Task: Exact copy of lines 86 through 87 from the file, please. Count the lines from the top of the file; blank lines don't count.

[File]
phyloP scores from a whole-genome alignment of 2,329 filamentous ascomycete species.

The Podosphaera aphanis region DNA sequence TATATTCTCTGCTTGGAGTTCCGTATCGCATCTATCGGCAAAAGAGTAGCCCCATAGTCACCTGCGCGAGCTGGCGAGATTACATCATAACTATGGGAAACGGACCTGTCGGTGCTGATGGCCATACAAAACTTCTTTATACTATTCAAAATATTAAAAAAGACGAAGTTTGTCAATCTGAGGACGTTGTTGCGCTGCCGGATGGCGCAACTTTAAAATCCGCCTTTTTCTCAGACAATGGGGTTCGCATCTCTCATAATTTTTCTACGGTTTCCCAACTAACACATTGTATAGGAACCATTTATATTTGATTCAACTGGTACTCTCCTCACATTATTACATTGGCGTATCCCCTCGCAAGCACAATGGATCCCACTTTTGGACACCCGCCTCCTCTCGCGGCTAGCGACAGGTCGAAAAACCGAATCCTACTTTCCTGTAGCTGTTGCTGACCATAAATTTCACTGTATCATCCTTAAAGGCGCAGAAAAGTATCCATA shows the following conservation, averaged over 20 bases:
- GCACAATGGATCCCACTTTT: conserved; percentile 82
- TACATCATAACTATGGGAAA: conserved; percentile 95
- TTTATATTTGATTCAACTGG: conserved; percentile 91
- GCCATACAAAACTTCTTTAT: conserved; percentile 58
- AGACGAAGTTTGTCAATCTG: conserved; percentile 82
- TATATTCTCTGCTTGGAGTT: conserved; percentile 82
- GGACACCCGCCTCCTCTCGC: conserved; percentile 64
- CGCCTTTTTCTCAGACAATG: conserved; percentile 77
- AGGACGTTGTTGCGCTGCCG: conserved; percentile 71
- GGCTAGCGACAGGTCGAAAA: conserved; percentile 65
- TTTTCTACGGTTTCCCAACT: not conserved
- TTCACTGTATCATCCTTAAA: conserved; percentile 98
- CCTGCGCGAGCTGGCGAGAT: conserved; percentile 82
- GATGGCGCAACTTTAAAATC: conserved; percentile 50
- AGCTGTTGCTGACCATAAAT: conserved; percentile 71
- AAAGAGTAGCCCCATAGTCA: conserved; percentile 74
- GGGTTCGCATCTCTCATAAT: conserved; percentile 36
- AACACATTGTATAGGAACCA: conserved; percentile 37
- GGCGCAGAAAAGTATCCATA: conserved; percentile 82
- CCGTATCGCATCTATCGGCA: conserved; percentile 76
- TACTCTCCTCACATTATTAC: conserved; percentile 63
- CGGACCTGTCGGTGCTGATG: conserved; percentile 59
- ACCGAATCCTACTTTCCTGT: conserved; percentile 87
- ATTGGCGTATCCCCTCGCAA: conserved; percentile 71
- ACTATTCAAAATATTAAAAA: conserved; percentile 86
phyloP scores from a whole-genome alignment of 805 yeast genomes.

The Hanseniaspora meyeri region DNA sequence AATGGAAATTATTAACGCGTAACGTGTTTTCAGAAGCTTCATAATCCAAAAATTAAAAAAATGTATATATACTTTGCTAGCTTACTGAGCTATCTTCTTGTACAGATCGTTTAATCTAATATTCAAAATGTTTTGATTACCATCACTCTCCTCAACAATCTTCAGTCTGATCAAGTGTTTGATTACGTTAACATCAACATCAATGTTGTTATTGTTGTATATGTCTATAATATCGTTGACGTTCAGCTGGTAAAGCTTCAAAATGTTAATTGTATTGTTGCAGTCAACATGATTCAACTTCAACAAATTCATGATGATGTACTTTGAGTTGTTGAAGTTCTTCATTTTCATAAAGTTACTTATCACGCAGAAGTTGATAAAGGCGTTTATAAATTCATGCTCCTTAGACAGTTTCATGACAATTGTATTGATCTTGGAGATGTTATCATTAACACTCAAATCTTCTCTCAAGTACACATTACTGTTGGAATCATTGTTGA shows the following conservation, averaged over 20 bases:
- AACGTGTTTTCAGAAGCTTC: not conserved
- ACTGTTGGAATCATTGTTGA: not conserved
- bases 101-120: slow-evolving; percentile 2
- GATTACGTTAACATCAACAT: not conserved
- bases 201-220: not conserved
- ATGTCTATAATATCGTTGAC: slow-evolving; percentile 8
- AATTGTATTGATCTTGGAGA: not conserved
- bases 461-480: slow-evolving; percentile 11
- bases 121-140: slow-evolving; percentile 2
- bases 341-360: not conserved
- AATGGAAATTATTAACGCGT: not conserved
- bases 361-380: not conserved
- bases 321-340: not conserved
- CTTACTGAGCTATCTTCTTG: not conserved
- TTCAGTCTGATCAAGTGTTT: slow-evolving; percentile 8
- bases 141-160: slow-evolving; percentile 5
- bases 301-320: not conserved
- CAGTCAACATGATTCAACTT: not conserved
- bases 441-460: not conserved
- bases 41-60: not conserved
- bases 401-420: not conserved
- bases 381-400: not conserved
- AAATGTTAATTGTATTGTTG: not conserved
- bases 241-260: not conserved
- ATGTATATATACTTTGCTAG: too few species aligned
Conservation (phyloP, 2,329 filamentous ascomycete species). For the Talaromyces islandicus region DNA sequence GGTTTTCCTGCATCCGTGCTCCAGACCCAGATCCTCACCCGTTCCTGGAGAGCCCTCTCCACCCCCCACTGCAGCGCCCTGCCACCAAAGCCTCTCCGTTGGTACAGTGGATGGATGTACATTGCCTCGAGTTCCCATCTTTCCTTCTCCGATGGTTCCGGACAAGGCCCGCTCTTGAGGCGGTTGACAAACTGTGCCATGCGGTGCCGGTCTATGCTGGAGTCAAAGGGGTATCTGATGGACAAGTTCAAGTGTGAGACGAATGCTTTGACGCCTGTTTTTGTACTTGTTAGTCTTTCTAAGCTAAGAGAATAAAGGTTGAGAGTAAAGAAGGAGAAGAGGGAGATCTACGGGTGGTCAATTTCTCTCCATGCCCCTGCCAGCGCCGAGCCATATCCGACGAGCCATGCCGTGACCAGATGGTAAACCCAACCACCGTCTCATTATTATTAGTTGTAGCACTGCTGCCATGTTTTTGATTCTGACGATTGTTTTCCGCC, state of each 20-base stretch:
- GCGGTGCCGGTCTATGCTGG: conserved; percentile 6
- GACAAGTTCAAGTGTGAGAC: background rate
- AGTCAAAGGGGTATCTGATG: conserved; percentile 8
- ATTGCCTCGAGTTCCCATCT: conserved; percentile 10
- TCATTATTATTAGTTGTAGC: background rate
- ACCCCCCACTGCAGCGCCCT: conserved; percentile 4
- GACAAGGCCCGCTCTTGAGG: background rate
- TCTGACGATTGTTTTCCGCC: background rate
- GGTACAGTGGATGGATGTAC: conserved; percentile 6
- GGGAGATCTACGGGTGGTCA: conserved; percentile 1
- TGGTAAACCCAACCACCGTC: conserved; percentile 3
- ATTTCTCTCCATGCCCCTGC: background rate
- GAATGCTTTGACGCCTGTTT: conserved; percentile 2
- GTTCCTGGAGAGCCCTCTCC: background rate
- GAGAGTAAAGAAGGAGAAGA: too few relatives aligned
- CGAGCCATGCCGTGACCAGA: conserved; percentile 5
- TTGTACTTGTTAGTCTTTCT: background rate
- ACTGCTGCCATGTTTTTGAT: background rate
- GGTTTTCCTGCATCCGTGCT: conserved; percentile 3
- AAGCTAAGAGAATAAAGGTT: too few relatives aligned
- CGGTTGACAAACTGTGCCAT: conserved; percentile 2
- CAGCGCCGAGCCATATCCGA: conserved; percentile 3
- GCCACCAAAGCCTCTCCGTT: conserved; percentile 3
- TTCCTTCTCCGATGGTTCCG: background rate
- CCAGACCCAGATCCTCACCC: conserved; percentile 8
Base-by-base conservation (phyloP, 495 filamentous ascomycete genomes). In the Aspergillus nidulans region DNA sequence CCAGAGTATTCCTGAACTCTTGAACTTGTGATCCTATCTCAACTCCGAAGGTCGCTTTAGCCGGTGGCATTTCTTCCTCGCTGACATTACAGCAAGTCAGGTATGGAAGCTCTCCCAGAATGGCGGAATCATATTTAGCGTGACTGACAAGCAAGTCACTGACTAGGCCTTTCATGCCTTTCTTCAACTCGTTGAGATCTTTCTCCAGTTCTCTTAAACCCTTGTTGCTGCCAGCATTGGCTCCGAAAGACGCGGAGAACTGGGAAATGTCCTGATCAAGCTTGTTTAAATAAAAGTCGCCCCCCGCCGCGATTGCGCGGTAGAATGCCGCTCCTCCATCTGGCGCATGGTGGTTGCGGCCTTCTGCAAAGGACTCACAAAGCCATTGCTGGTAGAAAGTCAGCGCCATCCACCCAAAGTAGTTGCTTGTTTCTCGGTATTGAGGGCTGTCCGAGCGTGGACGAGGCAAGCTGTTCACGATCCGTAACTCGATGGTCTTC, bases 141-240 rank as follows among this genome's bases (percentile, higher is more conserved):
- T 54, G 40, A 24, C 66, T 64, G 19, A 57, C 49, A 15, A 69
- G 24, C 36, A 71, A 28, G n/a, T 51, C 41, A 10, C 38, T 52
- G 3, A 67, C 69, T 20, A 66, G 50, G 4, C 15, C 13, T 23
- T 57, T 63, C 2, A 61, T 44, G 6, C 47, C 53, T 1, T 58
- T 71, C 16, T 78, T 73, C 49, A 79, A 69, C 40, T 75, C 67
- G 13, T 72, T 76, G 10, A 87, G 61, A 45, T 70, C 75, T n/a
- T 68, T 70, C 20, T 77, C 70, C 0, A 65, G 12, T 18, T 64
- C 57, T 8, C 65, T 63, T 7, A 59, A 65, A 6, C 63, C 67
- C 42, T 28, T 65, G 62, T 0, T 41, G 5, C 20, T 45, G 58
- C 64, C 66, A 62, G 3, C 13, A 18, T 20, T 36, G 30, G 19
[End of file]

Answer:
- T 71, C 16, T 78, T 73, C 49, A 79, A 69, C 40, T 75, C 67
- G 13, T 72, T 76, G 10, A 87, G 61, A 45, T 70, C 75, T n/a